In Memory of a Fallen Hero

So Gary Gygax died yesterday, at the age of 69.

I know that for very many of you reading this, your first thought is ‘Oh that’s too bad – who is Gary Gygax?’

He was the co-creator of the role-playing game ‘Dungeons & Dragons’; which gave birth to a galaxy of other role-playing games like Traveller, GURPS, Vampire: the Masquerade, and literally hundreds of others; which directly paved the way and provided inspiration for countless computer role-playing games, novels, and movies over the past 30+ years.

It’s hard to overestimate the influence Gary had on the landscape of modern entertainment – things would be very different today were it not for his ‘little game’.

But it’s much more than that – I’m not sure I can adequately explain what gaming meant to me growing up, or the impact it has had on making me who I am.

I was first introduced to role-playing games with Dungeons & Dragons in 1983, by my best friend Erik (he had been playing with his brother) – we were in high school at the time. The sheer novelty of it, the mystery, the strange dice, the joy of being able to unleash my imagination and revel in creativity – I fell in love with it, with everything about it. I spent hours reading the books, creating new characters, drawing maps. Nearly every waking moment of free time was happily spent playing the game, or talking about the game, or planning for the next game. It instilled in me a passion for reading, and learning, and creating that continues to this day.

So many of my happiest childhood memories I have thanks to role-playing games. Playing in the school cafeteria during lunch, and having to explain to the occasional teacher that just because we were rolling all kinds of funny dice, we weren’t gambling. Riding my bike to the next town over almost every day after school to hang out with new friends I met through gaming. Entire weekends spent at that same house playing games until the sun started creeping back into the sky (and God bless his mom for letting four young boys take over her home so frequently). Lazy afternoons of thumbing through the latest issue of Dragon magazine, laughing with friends until we could barely breathe, hearing the click-clack of plastic dice on a table and hoping so fervently for the right number – I don’t just remember these things, I can still feel them when I close my eyes, feel the dice in my hand, hear the laughter.

From those magical beginnings, RPGs have brought so many dear friends into my life. I played games with almost everyone I knew in high school at one time or another, and met many people from other high schools I wouldn’t have otherwise. I ran a game that drove other adolescent gamers crazy with envy, as it was just me and three gorgeous girls. Shortly after high school I ran a half dozen or so games for a millionaire astrophysicist who was curious about role-playing games and wanted to try them out – he noticed one of my players reading a gaming book at work and asked if he knew someone who could run a game for him (and if I ever have gobs of money, I want to build a house just like his). While waiting to return from an unsuccessful bid at the Marine Corps, I ran a game for a Staff Sergeant, a Corporal, and a few of the other recruits going home.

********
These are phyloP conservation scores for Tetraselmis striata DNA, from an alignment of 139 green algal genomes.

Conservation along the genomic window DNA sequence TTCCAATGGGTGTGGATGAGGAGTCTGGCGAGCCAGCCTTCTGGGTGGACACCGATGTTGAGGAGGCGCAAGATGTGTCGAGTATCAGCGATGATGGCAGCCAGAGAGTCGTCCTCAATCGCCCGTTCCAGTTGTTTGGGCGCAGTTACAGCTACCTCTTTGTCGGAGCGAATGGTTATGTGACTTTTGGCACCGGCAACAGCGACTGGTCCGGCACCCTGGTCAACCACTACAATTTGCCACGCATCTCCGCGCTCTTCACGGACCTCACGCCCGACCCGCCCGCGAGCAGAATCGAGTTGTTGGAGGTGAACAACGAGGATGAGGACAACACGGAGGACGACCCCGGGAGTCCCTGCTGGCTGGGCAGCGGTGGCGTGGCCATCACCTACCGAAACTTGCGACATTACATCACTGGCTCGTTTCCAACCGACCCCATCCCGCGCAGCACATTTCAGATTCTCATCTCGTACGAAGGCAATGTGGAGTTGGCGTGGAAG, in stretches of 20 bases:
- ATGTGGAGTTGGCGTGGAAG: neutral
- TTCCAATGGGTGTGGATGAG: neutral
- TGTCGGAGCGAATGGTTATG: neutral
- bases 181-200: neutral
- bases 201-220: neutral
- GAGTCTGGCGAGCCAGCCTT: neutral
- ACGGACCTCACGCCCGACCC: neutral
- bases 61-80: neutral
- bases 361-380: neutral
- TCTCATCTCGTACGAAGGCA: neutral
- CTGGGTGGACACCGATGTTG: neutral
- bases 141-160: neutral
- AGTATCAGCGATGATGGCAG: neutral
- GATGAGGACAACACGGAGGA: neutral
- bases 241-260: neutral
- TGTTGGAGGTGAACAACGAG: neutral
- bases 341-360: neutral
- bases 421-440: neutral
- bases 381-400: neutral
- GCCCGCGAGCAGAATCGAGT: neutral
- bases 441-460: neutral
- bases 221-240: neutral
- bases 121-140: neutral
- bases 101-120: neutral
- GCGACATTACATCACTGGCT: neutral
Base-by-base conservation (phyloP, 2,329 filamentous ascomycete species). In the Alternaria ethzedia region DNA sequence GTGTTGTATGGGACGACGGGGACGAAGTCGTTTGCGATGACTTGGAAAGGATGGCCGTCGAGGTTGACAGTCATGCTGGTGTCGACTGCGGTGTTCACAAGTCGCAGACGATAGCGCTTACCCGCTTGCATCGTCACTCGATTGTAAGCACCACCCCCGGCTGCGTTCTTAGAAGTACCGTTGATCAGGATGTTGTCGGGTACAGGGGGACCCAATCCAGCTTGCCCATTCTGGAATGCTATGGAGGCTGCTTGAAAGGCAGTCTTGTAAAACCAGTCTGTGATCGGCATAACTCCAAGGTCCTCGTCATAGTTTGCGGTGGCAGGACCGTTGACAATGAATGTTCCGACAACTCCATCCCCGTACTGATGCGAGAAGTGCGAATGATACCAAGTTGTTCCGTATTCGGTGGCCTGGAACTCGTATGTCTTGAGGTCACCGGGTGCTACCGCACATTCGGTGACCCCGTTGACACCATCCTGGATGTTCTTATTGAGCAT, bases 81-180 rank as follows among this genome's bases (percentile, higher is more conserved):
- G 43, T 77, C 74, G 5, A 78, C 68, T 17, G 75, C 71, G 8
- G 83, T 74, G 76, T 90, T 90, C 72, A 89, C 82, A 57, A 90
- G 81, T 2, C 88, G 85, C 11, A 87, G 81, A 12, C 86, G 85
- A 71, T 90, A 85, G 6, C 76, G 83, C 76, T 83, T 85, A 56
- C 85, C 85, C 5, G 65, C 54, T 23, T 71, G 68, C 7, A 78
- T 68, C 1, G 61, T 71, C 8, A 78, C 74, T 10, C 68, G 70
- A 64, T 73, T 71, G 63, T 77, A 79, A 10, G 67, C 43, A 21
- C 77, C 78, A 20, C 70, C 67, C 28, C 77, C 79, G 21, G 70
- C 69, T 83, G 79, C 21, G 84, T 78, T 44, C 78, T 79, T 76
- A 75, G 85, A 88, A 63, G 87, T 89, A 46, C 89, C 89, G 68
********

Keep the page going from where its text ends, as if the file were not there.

I met some of my best friends at a university gaming convention – in much later years I would even move in with them for a few years, and more than 15 years later we’re still in touch. The best man at my wedding was a gamer – so were four of my five ushers, and my ex-wife, and most of her friends. I’ve played games that were funny, heroic, sad, epic, scary, moving; in public buildings, school cafeterias, student unions, military barracks, mansions, my home and others’ homes; with hundreds and hundreds of people, old and young, rich and poor, close friends and complete strangers, men, women and children; in settings like the old west, imperial Japan, ancient Rome, imagined futures, other planets, any place or time you can imagine, past, present or future.

Gaming helped me to be more outgoing and social. It showed me the vital importance of imagination, creativity and fun throughout all stages of life. It made me a voracious reader, and an eager student of history, literature, mythology, technology, philosophy – just learning for learning’s sake. There is no part of me that hasn’t been positively impacted by my love for games.

That’s who Gary Gygax was. I and millions of others owe him a lifetime of thanks, and mourn his passing. He spent his life doing what he loved to do, right up to the end, and left the world a much better place for his having been in it. Truly a life well-lived.

Rest in peace, Gary.

The Grand DM


  1. Thanks man – the *massive* outpouring of gamer love has really taken some of the sting out of it. It’s clear he’ll be remembered forever as the granddaddy of modern gaming.

  2. *smiles, eyes full, sharing similar (if less amazing) memories borne of that ‘little game’*
    Thank you very much for posting this.

  3. It’s a pleasure to be just one of the hundreds of tributes all across the net – nice to hear it called up some of your own happy memories, Imad.

  4. It is always a sad day in life when an idol fades. My condolances to you Mook and the hundreds of thousands of others who share in your grief. It is true that “Gary Gygax who?” crossed my mind when I read the post, but rest assured that I will never forget his name again after reading such a heartfelt recollection of what he has given to your (and my) life. You brought tears to my eyes brother.

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